The Guardian • Issue #1969


Heal country! – Protecting Indigenous land and culture

  • The Guardian
  • Issue #1969

Last week was NAIDOC week, a week held across Australia every July, which celebrates Aboriginal and Torres Strait Islander peoples’ history, culture, and achievements. Every year there is a theme, and this year the theme was “Heal Country!”. Heal Country!, according to NAIDOC, is a call “for all of us to continue to seek greater protections for our lands, our waters, our sacred sites and our cultural heritage from exploitation, desecration, and destruction. Country that is more than a place and inherent to our identity.”

Given the Morrison government’s lack of commitment to divesting from fossil fuels, which has left Australia behind globally, the theme could not be more appropriate.

Earlier this year, over 100 traditional owners and scientists from around the country met in March to build a national First Nations voice on climate change. The event, the National First Peoples Gathering on Climate Change, was convened by CSIRO, where insights about climate change were shared in an attempt to “build a national First Nations voice on climate change” (Guardian UK).

The co-chair, Bianca McNeair, a Malgana woman from Gatharagudu (Shark Bay) in Western Australia, said on the importance of the event that “changing climate affects our cultural practices, it’s changing our seasonal calendars […]. All of those things are facing all our mob across Australia.”

NAIDOC week is continuing that focus. However, while some of these climate disasters occur indirectly by human activity (such as the 2019 bushfires), plenty of them are not. One of the most egregious examples in recent history was last year’s destruction of the Juukan Gorge cave in WA by Rio Tinto. The cave was a sacred site for Puutu Kunti Kurrama and Pinikura peoples and was evidence of continuous human occupation for over 46,000 years – a span that includes the last Ice Age.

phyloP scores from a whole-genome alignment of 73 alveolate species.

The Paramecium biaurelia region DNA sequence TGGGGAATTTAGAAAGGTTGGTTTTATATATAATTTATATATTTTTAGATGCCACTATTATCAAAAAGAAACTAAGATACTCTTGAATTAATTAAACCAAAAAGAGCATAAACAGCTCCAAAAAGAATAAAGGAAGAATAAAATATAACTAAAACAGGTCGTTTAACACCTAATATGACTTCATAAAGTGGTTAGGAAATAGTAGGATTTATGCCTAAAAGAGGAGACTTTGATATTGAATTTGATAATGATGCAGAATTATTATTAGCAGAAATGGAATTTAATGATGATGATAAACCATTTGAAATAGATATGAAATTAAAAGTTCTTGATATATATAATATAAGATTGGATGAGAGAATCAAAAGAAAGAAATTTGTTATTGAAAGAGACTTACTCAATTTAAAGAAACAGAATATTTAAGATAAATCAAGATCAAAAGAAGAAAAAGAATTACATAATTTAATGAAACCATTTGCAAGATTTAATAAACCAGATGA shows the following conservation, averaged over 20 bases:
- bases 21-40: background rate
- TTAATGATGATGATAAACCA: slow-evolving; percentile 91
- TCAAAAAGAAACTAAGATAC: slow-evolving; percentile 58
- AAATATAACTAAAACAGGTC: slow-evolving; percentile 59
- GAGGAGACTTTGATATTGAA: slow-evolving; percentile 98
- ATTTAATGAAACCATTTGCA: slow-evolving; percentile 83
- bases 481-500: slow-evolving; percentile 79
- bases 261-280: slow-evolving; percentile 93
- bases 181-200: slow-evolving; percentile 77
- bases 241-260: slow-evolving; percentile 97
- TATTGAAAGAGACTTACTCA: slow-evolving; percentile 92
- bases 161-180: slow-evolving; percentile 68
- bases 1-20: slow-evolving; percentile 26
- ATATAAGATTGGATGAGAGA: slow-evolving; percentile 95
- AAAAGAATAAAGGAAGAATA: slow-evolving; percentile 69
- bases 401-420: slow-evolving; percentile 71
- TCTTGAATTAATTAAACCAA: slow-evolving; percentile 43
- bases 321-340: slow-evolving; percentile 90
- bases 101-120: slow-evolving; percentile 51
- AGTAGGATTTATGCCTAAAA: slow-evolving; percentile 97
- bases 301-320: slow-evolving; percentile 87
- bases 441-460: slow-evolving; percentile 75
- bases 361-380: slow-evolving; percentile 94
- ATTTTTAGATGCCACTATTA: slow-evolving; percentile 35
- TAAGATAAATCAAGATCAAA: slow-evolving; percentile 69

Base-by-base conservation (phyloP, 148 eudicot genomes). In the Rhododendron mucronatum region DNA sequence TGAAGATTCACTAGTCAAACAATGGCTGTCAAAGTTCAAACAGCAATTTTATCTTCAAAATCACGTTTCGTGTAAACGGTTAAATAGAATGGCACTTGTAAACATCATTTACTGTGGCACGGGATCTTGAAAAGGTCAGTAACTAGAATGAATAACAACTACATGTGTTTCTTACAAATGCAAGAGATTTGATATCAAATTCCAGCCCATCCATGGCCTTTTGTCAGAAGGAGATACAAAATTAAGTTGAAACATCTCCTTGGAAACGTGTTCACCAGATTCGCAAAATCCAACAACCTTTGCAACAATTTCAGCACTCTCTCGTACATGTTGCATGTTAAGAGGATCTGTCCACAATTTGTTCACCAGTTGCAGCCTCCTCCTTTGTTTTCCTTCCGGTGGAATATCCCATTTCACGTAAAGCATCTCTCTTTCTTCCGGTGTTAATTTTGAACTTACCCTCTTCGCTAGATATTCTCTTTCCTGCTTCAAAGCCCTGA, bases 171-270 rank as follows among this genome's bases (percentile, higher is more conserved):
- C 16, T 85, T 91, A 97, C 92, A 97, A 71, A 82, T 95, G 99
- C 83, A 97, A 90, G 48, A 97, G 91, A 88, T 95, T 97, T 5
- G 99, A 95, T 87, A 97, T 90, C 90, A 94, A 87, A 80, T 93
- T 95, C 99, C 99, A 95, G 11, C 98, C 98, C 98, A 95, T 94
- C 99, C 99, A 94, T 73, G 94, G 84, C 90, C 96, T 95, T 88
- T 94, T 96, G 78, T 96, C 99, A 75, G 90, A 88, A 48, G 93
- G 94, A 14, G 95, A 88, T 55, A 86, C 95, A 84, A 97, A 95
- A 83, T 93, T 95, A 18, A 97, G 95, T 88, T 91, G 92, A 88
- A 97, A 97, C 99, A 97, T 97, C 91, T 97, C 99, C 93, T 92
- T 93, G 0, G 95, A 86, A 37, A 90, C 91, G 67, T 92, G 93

Thus, for Indigenous peoples preserving the land is more than an environmental issue; it’s a cultural issue too.

One example McNeair highlighted earlier this year was how “the birds’ movements across country have changed, so that’s changing songlines that [Indigenous people have] been singing for thousands and thousands of years, and how that’s impacting them as a community and culture.”

Acknowledging Indigenous peoples’ connection to Country, Australia Post launched during NAIDOC week new packaging for parcels where traditional place names could be written.

Speaking on the importance of recognising Indigenous place names Gomeroi woman Rachael McPhail, who has been petitioning Australia Post for the change, stated that “for every town, for every place in this country, we have an original name, and it’s important to use them as a celebration and to recognise the history and the connection of First People to country […].”

The struggle for not only recognition but also meaningful participation has long been a fight for Indigenous peoples. This fight must continue beyond NAIDOC week because the destruction of this land will not only wipe out the culture and history of First Nations people but also destroy the livability of this land for non-Indigenous people as well.

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